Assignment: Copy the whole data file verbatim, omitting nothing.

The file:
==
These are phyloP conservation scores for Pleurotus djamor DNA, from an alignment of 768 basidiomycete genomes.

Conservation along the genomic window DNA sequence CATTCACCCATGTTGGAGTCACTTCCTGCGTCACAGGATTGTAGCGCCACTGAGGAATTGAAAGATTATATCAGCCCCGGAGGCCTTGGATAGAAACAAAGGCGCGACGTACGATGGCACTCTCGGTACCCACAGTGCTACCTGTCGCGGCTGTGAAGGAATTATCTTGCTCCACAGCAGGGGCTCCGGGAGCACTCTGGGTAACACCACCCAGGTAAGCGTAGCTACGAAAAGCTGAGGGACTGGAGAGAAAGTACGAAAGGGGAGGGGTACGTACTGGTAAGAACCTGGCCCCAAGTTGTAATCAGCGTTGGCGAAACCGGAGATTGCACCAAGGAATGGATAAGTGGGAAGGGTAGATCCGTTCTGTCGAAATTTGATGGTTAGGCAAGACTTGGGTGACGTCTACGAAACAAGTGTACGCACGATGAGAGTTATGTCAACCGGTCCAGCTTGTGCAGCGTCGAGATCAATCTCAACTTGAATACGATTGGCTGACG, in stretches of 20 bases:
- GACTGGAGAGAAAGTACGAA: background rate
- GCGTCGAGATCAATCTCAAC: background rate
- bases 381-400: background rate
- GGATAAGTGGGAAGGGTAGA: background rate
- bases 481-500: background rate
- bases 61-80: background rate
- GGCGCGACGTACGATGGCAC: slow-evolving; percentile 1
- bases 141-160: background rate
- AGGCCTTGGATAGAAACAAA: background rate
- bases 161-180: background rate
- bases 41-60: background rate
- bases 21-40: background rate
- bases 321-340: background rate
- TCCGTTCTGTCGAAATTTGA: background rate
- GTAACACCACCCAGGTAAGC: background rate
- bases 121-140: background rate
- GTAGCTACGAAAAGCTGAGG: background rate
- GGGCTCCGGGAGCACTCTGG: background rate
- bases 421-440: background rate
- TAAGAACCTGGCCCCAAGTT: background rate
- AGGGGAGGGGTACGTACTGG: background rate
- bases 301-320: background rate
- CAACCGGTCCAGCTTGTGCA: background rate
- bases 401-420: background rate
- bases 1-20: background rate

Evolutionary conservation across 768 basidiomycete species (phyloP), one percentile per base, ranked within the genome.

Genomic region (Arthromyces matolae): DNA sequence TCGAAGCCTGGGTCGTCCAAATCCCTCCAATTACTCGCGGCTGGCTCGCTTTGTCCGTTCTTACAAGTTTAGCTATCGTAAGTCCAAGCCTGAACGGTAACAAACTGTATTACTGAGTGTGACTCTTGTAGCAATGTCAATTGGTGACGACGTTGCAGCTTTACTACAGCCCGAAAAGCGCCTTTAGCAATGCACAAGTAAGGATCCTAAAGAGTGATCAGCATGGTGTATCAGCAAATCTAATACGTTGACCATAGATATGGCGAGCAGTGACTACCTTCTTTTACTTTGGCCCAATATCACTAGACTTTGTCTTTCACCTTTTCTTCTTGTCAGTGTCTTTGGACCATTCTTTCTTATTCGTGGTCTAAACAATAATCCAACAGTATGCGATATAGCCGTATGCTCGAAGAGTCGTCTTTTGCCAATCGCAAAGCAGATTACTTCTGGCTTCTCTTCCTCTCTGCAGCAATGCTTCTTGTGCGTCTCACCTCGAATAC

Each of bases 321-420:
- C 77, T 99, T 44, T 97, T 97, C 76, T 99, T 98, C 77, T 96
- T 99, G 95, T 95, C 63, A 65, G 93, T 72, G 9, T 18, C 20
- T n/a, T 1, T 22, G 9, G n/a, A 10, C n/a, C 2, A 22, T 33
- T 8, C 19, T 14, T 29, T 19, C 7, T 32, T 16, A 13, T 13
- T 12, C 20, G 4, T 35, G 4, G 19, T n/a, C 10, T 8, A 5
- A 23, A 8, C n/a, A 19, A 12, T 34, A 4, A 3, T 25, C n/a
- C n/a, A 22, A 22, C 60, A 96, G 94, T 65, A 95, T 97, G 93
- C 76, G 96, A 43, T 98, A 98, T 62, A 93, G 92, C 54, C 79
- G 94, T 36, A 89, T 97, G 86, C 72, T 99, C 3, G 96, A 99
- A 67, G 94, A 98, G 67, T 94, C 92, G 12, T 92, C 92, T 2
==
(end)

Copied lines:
These are phyloP conservation scores for Pleurotus djamor DNA, from an alignment of 768 basidiomycete genomes.

Conservation along the genomic window DNA sequence CATTCACCCATGTTGGAGTCACTTCCTGCGTCACAGGATTGTAGCGCCACTGAGGAATTGAAAGATTATATCAGCCCCGGAGGCCTTGGATAGAAACAAAGGCGCGACGTACGATGGCACTCTCGGTACCCACAGTGCTACCTGTCGCGGCTGTGAAGGAATTATCTTGCTCCACAGCAGGGGCTCCGGGAGCACTCTGGGTAACACCACCCAGGTAAGCGTAGCTACGAAAAGCTGAGGGACTGGAGAGAAAGTACGAAAGGGGAGGGGTACGTACTGGTAAGAACCTGGCCCCAAGTTGTAATCAGCGTTGGCGAAACCGGAGATTGCACCAAGGAATGGATAAGTGGGAAGGGTAGATCCGTTCTGTCGAAATTTGATGGTTAGGCAAGACTTGGGTGACGTCTACGAAACAAGTGTACGCACGATGAGAGTTATGTCAACCGGTCCAGCTTGTGCAGCGTCGAGATCAATCTCAACTTGAATACGATTGGCTGACG, in stretches of 20 bases:
- GACTGGAGAGAAAGTACGAA: background rate
- GCGTCGAGATCAATCTCAAC: background rate
- bases 381-400: background rate
- GGATAAGTGGGAAGGGTAGA: background rate
- bases 481-500: background rate
- bases 61-80: background rate
- GGCGCGACGTACGATGGCAC: slow-evolving; percentile 1
- bases 141-160: background rate
- AGGCCTTGGATAGAAACAAA: background rate
- bases 161-180: background rate
- bases 41-60: background rate
- bases 21-40: background rate
- bases 321-340: background rate
- TCCGTTCTGTCGAAATTTGA: background rate
- GTAACACCACCCAGGTAAGC: background rate
- bases 121-140: background rate
- GTAGCTACGAAAAGCTGAGG: background rate
- GGGCTCCGGGAGCACTCTGG: background rate
- bases 421-440: background rate
- TAAGAACCTGGCCCCAAGTT: background rate
- AGGGGAGGGGTACGTACTGG: background rate
- bases 301-320: background rate
- CAACCGGTCCAGCTTGTGCA: background rate
- bases 401-420: background rate
- bases 1-20: background rate

Evolutionary conservation across 768 basidiomycete species (phyloP), one percentile per base, ranked within the genome.

Genomic region (Arthromyces matolae): DNA sequence TCGAAGCCTGGGTCGTCCAAATCCCTCCAATTACTCGCGGCTGGCTCGCTTTGTCCGTTCTTACAAGTTTAGCTATCGTAAGTCCAAGCCTGAACGGTAACAAACTGTATTACTGAGTGTGACTCTTGTAGCAATGTCAATTGGTGACGACGTTGCAGCTTTACTACAGCCCGAAAAGCGCCTTTAGCAATGCACAAGTAAGGATCCTAAAGAGTGATCAGCATGGTGTATCAGCAAATCTAATACGTTGACCATAGATATGGCGAGCAGTGACTACCTTCTTTTACTTTGGCCCAATATCACTAGACTTTGTCTTTCACCTTTTCTTCTTGTCAGTGTCTTTGGACCATTCTTTCTTATTCGTGGTCTAAACAATAATCCAACAGTATGCGATATAGCCGTATGCTCGAAGAGTCGTCTTTTGCCAATCGCAAAGCAGATTACTTCTGGCTTCTCTTCCTCTCTGCAGCAATGCTTCTTGTGCGTCTCACCTCGAATAC

Each of bases 321-420:
- C 77, T 99, T 44, T 97, T 97, C 76, T 99, T 98, C 77, T 96
- T 99, G 95, T 95, C 63, A 65, G 93, T 72, G 9, T 18, C 20
- T n/a, T 1, T 22, G 9, G n/a, A 10, C n/a, C 2, A 22, T 33
- T 8, C 19, T 14, T 29, T 19, C 7, T 32, T 16, A 13, T 13
- T 12, C 20, G 4, T 35, G 4, G 19, T n/a, C 10, T 8, A 5
- A 23, A 8, C n/a, A 19, A 12, T 34, A 4, A 3, T 25, C n/a
- C n/a, A 22, A 22, C 60, A 96, G 94, T 65, A 95, T 97, G 93
- C 76, G 96, A 43, T 98, A 98, T 62, A 93, G 92, C 54, C 79
- G 94, T 36, A 89, T 97, G 86, C 72, T 99, C 3, G 96, A 99
- A 67, G 94, A 98, G 67, T 94, C 92, G 12, T 92, C 92, T 2